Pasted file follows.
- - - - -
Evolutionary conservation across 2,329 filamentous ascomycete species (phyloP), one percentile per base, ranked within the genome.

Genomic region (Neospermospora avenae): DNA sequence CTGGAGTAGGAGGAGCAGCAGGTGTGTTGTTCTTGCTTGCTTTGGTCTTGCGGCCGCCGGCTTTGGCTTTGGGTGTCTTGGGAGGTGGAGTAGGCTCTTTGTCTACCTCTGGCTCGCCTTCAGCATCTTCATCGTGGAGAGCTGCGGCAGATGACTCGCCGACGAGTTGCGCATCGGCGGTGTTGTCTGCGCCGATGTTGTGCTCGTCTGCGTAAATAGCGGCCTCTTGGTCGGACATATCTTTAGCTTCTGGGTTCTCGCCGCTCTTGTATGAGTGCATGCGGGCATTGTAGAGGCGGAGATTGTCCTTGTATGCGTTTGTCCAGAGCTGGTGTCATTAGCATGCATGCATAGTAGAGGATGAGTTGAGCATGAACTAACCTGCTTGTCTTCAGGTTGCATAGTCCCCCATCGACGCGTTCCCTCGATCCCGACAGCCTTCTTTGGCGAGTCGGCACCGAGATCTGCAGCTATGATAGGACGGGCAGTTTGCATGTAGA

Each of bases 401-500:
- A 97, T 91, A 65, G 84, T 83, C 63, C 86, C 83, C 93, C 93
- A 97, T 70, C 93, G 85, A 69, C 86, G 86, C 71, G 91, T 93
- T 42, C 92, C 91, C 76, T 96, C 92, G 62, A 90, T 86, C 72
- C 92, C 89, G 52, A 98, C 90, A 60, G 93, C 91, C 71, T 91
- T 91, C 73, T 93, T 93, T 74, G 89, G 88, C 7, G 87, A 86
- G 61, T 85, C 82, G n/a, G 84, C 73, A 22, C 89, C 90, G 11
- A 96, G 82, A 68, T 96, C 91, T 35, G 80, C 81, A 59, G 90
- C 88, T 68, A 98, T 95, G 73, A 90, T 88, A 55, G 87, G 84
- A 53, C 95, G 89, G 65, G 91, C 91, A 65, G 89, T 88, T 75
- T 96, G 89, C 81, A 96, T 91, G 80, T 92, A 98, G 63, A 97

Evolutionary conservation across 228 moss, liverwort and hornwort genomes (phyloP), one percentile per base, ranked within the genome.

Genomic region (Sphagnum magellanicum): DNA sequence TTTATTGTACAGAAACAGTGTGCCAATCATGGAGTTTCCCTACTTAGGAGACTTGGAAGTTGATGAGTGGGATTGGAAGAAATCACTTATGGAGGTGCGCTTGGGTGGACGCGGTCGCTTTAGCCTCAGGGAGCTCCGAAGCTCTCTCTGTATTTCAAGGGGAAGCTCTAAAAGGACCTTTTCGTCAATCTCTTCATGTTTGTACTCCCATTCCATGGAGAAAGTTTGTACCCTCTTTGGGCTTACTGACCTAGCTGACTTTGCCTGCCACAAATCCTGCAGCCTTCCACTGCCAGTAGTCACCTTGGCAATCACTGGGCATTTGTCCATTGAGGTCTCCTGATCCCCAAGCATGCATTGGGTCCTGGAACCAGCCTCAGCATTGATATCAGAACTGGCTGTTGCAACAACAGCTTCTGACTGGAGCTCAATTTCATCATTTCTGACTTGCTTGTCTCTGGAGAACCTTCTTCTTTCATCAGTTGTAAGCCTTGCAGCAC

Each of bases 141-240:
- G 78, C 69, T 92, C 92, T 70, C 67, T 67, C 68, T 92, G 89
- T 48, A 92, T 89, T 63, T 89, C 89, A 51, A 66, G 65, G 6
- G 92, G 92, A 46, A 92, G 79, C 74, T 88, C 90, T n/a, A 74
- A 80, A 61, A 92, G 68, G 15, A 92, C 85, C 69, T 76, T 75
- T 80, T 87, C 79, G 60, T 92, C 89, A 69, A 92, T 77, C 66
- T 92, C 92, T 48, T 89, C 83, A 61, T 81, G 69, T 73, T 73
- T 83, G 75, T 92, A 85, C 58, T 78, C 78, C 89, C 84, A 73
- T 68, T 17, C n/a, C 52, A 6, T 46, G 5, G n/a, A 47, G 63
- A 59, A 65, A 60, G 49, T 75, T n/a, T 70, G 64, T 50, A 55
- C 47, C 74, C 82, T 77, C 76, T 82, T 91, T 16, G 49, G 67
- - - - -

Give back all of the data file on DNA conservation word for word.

Evolutionary conservation across 2,329 filamentous ascomycete species (phyloP), one percentile per base, ranked within the genome.

Genomic region (Neospermospora avenae): DNA sequence CTGGAGTAGGAGGAGCAGCAGGTGTGTTGTTCTTGCTTGCTTTGGTCTTGCGGCCGCCGGCTTTGGCTTTGGGTGTCTTGGGAGGTGGAGTAGGCTCTTTGTCTACCTCTGGCTCGCCTTCAGCATCTTCATCGTGGAGAGCTGCGGCAGATGACTCGCCGACGAGTTGCGCATCGGCGGTGTTGTCTGCGCCGATGTTGTGCTCGTCTGCGTAAATAGCGGCCTCTTGGTCGGACATATCTTTAGCTTCTGGGTTCTCGCCGCTCTTGTATGAGTGCATGCGGGCATTGTAGAGGCGGAGATTGTCCTTGTATGCGTTTGTCCAGAGCTGGTGTCATTAGCATGCATGCATAGTAGAGGATGAGTTGAGCATGAACTAACCTGCTTGTCTTCAGGTTGCATAGTCCCCCATCGACGCGTTCCCTCGATCCCGACAGCCTTCTTTGGCGAGTCGGCACCGAGATCTGCAGCTATGATAGGACGGGCAGTTTGCATGTAGA

Each of bases 401-500:
- A 97, T 91, A 65, G 84, T 83, C 63, C 86, C 83, C 93, C 93
- A 97, T 70, C 93, G 85, A 69, C 86, G 86, C 71, G 91, T 93
- T 42, C 92, C 91, C 76, T 96, C 92, G 62, A 90, T 86, C 72
- C 92, C 89, G 52, A 98, C 90, A 60, G 93, C 91, C 71, T 91
- T 91, C 73, T 93, T 93, T 74, G 89, G 88, C 7, G 87, A 86
- G 61, T 85, C 82, G n/a, G 84, C 73, A 22, C 89, C 90, G 11
- A 96, G 82, A 68, T 96, C 91, T 35, G 80, C 81, A 59, G 90
- C 88, T 68, A 98, T 95, G 73, A 90, T 88, A 55, G 87, G 84
- A 53, C 95, G 89, G 65, G 91, C 91, A 65, G 89, T 88, T 75
- T 96, G 89, C 81, A 96, T 91, G 80, T 92, A 98, G 63, A 97

Evolutionary conservation across 228 moss, liverwort and hornwort genomes (phyloP), one percentile per base, ranked within the genome.

Genomic region (Sphagnum magellanicum): DNA sequence TTTATTGTACAGAAACAGTGTGCCAATCATGGAGTTTCCCTACTTAGGAGACTTGGAAGTTGATGAGTGGGATTGGAAGAAATCACTTATGGAGGTGCGCTTGGGTGGACGCGGTCGCTTTAGCCTCAGGGAGCTCCGAAGCTCTCTCTGTATTTCAAGGGGAAGCTCTAAAAGGACCTTTTCGTCAATCTCTTCATGTTTGTACTCCCATTCCATGGAGAAAGTTTGTACCCTCTTTGGGCTTACTGACCTAGCTGACTTTGCCTGCCACAAATCCTGCAGCCTTCCACTGCCAGTAGTCACCTTGGCAATCACTGGGCATTTGTCCATTGAGGTCTCCTGATCCCCAAGCATGCATTGGGTCCTGGAACCAGCCTCAGCATTGATATCAGAACTGGCTGTTGCAACAACAGCTTCTGACTGGAGCTCAATTTCATCATTTCTGACTTGCTTGTCTCTGGAGAACCTTCTTCTTTCATCAGTTGTAAGCCTTGCAGCAC

Each of bases 141-240:
- G 78, C 69, T 92, C 92, T 70, C 67, T 67, C 68, T 92, G 89
- T 48, A 92, T 89, T 63, T 89, C 89, A 51, A 66, G 65, G 6
- G 92, G 92, A 46, A 92, G 79, C 74, T 88, C 90, T n/a, A 74
- A 80, A 61, A 92, G 68, G 15, A 92, C 85, C 69, T 76, T 75
- T 80, T 87, C 79, G 60, T 92, C 89, A 69, A 92, T 77, C 66
- T 92, C 92, T 48, T 89, C 83, A 61, T 81, G 69, T 73, T 73
- T 83, G 75, T 92, A 85, C 58, T 78, C 78, C 89, C 84, A 73
- T 68, T 17, C n/a, C 52, A 6, T 46, G 5, G n/a, A 47, G 63
- A 59, A 65, A 60, G 49, T 75, T n/a, T 70, G 64, T 50, A 55
- C 47, C 74, C 82, T 77, C 76, T 82, T 91, T 16, G 49, G 67